Since I have yet to set up a bank account, I went to go pick up my cash this morning. I'd been contemplating a trip to Beijing for the last few days and decided to take it today.
There wasn't much of an intention for the trip other than to explore and see if I could catch a few decent photos. The high speed train from Tianjin to Beijing costs 54¥ ($11) and takes 30 mins. Upon my arrival, I made my way to Tiananmen Square.
Shortly after exiting the subway station, a lady approached me and we started talking. After about half an hour we headed to a tea market together.
For the next hour or longer, we sat and sampled teas inside this shop while a light tea ceremony was performed. The host made the tea, poured it for us, then we lifted it a certain way: Males lift the sampling cup with three fingers, and curl in the pinky and finger beside it while females keep them sticking out -- similar to how you see high rollers drink liquor on TV shows. You pick it up, examine the colour, smell the aromas then drink it in three sips. The Chinese character (which I cannot recall) has three components to it, thus, the three sips.
There is a massive tea industry. With thousands of types, the age of the tea, how it's been processed, which part of the plant is used, which region it's from, amongst others, are all factored into the price and its quality. Imagine the tasting, elements and culture of wine, whisky or cannabis. Tea is the exact same.
This is where my day took a bit of a turn (my own fault). At this point I was asked if I wanted to purchase any tea. The tea is worth the purchase, can be reused, and some ultra high end teas can costs upwards of 40,000¥ ($8000), for 500 hundred grams of tea! I decided to go with 100 grams of a black tea which I quite enjoyed, forgoing the dried fruit tea I really liked. This "tea" was very sweet by Chinese standards, and not really considered a tea. For my purchase the lady allowed me to have a free portion of any tea, I took the dried fruit, and ate the fruit pieces like candy. The tea can used several times over and cost 200¥. Furthermore, we'd sampled 9 teas at 40¥ a sample (between the two of us) totalling 360¥.
My new friend, said she'd cover the extra 60 and we'd split the 300. For some reason, I kept thinking 300 and thus handed the lady 500 (200 for tea, 300 for samples) who made no haste to offer me change. It wasn't until later I realized this error, whereby I should have paid her only 350!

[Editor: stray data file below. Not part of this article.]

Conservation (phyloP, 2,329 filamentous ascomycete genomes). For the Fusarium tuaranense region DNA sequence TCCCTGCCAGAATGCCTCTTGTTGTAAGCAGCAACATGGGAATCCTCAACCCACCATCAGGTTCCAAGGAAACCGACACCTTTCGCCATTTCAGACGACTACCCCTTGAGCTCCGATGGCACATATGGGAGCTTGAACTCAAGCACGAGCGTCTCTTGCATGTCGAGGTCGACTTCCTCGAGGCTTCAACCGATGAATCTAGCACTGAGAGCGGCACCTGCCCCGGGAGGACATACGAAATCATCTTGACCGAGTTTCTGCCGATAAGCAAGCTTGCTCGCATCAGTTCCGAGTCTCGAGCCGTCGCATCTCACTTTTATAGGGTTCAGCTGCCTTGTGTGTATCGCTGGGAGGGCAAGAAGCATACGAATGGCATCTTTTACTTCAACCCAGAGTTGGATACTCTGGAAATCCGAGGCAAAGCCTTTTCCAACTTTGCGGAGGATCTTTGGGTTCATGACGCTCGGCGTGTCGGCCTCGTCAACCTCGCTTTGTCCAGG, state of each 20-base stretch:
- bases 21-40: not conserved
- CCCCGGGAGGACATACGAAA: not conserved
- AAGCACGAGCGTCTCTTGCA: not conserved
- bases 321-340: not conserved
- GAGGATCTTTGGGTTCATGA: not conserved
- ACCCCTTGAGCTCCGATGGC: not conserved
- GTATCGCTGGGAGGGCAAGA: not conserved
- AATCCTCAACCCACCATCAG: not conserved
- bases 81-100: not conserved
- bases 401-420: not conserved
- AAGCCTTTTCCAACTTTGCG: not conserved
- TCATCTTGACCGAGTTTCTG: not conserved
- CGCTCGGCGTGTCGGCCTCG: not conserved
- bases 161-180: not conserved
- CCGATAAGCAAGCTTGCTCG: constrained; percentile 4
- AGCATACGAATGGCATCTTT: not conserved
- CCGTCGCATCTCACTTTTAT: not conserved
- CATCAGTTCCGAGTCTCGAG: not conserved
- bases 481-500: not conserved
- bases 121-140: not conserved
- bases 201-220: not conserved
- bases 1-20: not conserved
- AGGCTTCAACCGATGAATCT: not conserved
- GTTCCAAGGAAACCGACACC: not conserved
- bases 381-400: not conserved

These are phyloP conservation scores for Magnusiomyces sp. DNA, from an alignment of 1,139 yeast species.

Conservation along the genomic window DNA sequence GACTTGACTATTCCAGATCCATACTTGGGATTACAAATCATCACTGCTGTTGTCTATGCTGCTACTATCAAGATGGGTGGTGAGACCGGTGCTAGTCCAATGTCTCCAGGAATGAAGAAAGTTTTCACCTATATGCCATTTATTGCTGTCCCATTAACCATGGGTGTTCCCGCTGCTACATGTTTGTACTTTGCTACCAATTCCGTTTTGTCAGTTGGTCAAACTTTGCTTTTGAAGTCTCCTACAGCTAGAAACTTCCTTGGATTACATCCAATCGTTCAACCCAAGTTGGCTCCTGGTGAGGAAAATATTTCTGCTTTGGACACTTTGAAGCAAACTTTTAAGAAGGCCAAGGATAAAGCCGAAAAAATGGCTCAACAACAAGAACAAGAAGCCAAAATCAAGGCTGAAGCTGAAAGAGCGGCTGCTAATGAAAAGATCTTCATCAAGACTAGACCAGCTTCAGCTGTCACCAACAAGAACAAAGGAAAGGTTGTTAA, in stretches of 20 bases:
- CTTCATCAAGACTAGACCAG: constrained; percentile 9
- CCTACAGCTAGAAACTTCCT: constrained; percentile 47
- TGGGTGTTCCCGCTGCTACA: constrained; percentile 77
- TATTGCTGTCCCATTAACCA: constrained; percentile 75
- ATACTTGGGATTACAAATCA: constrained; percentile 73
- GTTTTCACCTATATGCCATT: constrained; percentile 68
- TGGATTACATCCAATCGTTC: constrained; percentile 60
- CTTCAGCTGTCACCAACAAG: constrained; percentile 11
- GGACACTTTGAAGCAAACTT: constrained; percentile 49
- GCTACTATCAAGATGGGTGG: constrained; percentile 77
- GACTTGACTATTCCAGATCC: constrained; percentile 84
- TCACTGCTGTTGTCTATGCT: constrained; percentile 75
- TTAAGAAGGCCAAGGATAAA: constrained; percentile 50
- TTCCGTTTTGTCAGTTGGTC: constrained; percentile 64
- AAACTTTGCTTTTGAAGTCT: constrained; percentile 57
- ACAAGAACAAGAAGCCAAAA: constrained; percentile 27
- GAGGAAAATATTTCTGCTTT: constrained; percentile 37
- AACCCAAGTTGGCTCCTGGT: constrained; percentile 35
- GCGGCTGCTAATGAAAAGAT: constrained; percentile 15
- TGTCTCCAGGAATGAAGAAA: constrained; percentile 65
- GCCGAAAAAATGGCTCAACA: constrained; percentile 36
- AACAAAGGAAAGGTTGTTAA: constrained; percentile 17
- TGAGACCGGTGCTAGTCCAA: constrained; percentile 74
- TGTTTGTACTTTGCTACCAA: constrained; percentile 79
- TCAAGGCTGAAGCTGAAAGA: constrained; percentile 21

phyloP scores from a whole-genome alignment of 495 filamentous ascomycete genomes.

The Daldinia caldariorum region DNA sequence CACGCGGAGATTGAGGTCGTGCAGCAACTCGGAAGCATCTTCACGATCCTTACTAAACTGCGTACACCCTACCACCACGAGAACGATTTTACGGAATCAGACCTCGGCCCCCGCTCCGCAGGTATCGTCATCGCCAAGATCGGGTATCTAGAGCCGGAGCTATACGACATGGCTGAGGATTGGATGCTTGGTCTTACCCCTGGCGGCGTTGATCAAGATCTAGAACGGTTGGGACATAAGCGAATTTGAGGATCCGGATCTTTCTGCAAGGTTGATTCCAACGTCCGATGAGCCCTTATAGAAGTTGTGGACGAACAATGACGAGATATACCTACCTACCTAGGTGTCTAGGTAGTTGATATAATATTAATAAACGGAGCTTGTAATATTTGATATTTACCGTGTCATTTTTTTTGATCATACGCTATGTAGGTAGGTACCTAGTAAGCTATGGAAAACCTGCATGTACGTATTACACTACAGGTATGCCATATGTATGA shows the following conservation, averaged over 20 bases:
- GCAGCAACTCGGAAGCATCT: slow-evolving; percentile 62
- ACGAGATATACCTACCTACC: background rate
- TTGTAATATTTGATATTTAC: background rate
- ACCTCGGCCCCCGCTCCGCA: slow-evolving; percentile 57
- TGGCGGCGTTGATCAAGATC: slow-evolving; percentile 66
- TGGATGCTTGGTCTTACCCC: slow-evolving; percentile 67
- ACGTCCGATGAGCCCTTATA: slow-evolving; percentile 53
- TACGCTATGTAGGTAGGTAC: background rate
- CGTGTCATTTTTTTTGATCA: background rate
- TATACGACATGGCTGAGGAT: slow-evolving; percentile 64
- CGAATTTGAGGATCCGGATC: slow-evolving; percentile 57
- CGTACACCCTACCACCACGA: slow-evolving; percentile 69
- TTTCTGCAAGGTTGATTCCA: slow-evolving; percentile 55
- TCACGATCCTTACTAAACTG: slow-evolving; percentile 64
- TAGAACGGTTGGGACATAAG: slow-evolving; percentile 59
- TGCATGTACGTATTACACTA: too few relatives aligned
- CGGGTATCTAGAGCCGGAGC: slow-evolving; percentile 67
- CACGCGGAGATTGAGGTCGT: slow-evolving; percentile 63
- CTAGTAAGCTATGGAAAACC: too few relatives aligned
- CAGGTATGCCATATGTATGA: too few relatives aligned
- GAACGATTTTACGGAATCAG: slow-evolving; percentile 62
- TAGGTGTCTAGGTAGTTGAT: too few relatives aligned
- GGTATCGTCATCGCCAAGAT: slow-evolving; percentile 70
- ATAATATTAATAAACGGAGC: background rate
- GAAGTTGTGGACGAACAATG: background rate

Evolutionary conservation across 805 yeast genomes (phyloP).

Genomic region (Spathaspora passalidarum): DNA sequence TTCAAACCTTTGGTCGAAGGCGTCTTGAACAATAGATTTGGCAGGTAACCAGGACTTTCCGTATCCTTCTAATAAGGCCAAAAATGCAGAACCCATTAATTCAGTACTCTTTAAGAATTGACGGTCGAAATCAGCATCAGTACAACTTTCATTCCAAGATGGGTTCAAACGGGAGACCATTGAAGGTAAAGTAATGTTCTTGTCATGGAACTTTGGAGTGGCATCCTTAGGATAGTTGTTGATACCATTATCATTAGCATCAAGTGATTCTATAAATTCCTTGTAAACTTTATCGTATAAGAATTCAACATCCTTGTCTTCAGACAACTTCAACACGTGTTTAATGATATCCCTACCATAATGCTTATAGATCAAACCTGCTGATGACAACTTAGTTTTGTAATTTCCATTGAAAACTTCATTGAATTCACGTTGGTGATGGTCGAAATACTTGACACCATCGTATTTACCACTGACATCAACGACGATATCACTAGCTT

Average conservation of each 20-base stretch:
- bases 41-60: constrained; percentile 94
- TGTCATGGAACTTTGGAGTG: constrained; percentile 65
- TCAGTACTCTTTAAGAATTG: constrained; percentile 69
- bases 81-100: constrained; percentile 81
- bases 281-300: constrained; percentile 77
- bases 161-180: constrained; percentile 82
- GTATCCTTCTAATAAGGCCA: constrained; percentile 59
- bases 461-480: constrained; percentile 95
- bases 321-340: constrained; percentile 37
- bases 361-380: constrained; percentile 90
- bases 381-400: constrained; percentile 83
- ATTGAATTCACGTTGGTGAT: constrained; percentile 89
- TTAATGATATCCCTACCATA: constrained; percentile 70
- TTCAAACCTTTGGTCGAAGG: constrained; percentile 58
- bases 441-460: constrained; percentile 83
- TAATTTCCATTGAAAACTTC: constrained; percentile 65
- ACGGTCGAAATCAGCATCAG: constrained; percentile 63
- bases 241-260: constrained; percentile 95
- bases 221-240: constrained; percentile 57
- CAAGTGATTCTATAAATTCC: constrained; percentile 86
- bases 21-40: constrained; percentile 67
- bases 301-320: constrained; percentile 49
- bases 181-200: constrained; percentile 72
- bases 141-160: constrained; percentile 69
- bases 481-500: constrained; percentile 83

At this point, my expenditures had been the taxi to the train station, the train fare, lunch, two subway fares and the tea. Throughout the rest of my trip, I purchased another subway fare, a meal from BK, the train fare home, a cab fare from the Tianjin train station back home, and some fried rice once home. All in all, about $180! Pretty pricey for sipping some tea and taking several trains! :/
The set back of the tea was really annoying to me. I walked around for two hours after buying the tea before making my way to the train station. There wasn't much I came across I thought photographic and this added to my disappointment.
It's worth noting, the city has 4G coverage everywhere, it's so nice being able to go in the subway and continue using my phone as if nothing changed. For how developed North America is, one would think this would have been an innovation originating from the West. It seems many things are inverted between these regions: China has massive high speed train networks, and underground 4G but can't clean the water. North America has safe water... Well, except for Flint Michigan, but can't figure out how to put 4G in the subway (underground wifi was a MAJOR announcement with TTC, like nobody had put wifi antennas indoors before). And the train system is North America, particularly in the GTA (Greater Toronto Area) is a joke (but I hold onto hope -- thank you Hyperloop One)!
The most important lesson learned today was to continue to be extra mindful with cash and until you hand it over, there is always the option of saying no. Additionally, doing a few more moments of research on an area I'd like to visit would have been helpful.
Despite the apparent mishap, I still deem the trip to be a positive learning experience. I have expanded my comfort zone and now have a sense of what to expect for transportation costs and time. Upon my next visit I'll be more scrupulous and have done some prior research, or at least know what I want out of the visit.
I also like the fact there are mountains surrounding Beijing! Next month, I plan to visit one with my colleagues and get a serious hike in! I'll provide details as I receive them!